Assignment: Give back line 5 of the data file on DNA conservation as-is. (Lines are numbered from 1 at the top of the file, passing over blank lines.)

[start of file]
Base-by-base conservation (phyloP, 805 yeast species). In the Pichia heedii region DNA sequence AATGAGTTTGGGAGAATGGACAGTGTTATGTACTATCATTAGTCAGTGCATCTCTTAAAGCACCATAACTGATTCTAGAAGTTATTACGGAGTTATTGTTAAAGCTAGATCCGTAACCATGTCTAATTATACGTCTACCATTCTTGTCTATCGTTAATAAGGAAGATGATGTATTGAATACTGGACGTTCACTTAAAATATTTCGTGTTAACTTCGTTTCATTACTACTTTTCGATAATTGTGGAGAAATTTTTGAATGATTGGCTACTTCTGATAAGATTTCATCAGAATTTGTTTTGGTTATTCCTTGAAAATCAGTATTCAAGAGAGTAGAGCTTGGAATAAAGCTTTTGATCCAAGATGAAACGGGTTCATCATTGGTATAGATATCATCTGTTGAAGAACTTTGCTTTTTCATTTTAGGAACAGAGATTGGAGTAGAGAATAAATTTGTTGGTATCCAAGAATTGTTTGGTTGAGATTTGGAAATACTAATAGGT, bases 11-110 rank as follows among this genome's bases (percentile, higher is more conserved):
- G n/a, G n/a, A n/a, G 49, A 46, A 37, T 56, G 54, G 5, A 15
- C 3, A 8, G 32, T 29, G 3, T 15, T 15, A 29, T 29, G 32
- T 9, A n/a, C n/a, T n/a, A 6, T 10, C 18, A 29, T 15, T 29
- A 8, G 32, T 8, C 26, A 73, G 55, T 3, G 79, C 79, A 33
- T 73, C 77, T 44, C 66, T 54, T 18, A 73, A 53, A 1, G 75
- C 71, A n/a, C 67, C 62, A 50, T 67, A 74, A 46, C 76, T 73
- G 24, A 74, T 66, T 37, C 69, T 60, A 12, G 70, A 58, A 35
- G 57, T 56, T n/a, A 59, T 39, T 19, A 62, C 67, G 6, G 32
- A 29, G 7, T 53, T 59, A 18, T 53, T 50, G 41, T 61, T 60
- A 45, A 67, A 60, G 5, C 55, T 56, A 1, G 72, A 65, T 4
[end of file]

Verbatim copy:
- A 8, G 32, T 8, C 26, A 73, G 55, T 3, G 79, C 79, A 33